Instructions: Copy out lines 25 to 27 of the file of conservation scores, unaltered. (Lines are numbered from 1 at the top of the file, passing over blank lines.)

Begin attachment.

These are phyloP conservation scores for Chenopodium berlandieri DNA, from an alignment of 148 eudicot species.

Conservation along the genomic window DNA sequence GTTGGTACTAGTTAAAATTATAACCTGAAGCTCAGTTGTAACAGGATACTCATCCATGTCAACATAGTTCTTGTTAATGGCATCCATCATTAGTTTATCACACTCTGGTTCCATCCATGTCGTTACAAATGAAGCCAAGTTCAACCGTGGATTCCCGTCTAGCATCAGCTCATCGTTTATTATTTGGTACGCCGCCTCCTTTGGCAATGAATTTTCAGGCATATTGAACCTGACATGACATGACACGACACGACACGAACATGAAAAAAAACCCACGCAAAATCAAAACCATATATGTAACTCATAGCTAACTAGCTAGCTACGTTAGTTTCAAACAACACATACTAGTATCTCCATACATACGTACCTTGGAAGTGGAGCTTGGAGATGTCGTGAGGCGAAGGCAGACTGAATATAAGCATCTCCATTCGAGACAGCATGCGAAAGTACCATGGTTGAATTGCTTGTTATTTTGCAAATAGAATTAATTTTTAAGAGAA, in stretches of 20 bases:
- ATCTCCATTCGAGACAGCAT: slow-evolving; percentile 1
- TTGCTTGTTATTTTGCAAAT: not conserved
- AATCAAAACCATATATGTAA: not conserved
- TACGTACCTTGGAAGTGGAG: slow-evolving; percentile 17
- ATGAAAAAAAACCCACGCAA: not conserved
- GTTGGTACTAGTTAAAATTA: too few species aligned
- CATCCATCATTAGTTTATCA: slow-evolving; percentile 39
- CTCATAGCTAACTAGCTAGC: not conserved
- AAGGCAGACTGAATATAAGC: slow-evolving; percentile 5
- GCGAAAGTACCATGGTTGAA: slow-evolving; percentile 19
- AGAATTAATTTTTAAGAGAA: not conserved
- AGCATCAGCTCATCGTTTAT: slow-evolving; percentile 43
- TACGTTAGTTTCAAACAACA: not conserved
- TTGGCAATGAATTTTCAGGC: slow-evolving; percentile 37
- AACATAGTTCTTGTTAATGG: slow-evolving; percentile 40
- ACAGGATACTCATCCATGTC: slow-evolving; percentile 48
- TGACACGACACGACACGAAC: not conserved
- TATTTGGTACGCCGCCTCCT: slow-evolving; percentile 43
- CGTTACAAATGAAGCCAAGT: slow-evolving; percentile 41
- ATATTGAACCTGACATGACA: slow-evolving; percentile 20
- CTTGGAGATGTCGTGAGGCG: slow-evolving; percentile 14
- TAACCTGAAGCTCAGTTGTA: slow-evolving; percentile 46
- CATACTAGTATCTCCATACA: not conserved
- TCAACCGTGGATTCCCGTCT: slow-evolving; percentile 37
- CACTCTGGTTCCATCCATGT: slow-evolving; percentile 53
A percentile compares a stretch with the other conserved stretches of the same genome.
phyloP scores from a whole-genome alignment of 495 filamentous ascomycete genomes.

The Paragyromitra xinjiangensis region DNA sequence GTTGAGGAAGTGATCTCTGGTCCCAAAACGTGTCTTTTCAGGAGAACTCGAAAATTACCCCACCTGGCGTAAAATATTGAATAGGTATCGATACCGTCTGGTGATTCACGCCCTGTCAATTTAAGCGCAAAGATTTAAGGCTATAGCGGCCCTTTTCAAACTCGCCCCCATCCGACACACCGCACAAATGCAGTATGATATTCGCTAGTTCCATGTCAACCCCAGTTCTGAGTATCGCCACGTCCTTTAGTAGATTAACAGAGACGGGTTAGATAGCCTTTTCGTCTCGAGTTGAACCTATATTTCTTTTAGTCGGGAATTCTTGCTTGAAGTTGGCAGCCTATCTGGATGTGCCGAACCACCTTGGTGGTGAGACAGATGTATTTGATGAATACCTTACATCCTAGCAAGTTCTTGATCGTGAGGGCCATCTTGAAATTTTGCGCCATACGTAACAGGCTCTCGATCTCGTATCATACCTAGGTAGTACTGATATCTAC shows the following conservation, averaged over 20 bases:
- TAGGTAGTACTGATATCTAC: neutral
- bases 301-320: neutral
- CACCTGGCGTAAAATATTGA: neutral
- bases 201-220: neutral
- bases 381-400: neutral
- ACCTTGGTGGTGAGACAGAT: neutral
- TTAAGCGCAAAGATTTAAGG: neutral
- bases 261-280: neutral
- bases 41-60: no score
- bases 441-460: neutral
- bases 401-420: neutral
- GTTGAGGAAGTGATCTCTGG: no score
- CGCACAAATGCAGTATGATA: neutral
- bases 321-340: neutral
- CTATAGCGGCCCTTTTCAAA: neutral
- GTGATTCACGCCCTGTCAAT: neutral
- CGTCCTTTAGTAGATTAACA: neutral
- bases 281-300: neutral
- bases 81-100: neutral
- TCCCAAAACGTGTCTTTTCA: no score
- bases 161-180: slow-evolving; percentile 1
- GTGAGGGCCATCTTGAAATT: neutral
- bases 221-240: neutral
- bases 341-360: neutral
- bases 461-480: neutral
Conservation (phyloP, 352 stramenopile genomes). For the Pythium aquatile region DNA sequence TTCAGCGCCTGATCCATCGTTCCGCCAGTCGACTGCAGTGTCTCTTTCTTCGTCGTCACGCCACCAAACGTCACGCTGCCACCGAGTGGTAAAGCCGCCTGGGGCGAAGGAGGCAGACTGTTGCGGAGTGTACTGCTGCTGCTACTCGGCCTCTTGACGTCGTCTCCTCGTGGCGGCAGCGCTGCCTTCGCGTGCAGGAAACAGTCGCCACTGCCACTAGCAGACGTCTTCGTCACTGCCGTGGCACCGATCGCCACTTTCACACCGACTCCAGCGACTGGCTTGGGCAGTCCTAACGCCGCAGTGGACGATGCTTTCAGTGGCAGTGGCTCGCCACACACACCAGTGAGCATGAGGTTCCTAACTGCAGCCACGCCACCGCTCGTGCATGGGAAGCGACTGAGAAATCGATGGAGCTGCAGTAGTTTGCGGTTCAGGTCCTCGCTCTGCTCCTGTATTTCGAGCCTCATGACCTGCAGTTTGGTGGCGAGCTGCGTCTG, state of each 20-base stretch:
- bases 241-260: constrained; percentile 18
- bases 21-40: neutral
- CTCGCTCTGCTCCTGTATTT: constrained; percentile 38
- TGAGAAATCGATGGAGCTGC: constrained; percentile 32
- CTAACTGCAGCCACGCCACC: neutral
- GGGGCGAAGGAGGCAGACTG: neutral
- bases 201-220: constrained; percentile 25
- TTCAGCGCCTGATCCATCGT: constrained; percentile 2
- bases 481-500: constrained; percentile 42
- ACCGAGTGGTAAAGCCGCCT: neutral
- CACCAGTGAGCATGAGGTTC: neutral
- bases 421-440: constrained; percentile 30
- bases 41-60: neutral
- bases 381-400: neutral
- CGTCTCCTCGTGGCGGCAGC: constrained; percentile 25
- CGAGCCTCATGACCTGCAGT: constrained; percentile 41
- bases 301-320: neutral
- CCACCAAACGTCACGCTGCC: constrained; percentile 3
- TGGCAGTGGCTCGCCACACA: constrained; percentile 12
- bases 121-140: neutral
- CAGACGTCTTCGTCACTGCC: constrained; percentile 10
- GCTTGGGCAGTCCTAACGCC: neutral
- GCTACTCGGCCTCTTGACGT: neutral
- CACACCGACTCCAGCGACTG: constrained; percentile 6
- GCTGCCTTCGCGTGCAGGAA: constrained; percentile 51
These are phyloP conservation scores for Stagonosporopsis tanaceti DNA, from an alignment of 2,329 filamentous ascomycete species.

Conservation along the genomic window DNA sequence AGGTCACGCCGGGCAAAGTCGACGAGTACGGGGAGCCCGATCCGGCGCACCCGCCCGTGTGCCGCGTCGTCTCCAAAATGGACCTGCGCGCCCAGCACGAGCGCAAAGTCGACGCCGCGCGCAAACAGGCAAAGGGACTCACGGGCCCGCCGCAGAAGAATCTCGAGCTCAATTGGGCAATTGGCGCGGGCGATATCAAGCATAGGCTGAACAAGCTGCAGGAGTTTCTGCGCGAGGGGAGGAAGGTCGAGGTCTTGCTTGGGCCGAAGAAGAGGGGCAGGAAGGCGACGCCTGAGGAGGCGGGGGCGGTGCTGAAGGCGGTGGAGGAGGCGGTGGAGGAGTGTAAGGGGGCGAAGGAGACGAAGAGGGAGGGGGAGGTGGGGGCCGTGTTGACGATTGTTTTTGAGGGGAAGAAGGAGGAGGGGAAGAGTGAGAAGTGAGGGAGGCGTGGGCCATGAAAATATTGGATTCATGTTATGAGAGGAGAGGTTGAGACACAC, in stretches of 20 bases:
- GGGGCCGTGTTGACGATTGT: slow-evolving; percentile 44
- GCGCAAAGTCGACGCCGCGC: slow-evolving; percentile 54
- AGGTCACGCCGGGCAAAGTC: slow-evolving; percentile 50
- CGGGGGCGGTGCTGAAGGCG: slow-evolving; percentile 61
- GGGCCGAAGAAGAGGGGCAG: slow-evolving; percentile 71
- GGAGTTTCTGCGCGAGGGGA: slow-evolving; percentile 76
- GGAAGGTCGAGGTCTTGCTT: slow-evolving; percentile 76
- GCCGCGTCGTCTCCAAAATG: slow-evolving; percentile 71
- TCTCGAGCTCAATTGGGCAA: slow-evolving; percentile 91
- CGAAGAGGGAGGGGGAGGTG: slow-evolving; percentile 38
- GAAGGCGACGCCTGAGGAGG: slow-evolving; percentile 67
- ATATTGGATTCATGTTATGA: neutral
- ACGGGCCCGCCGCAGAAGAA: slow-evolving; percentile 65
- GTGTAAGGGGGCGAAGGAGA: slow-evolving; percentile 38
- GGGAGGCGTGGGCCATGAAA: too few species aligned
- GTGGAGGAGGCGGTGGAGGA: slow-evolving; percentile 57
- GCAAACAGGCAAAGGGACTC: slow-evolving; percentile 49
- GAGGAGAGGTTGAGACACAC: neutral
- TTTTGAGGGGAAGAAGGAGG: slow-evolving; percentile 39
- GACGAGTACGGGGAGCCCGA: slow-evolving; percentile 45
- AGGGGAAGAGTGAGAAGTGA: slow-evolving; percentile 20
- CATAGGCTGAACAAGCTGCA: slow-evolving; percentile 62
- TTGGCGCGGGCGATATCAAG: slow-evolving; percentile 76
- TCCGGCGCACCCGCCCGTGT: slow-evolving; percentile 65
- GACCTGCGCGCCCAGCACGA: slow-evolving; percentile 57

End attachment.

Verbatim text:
- CATACTAGTATCTCCATACA: not conserved
- TCAACCGTGGATTCCCGTCT: slow-evolving; percentile 37
- CACTCTGGTTCCATCCATGT: slow-evolving; percentile 53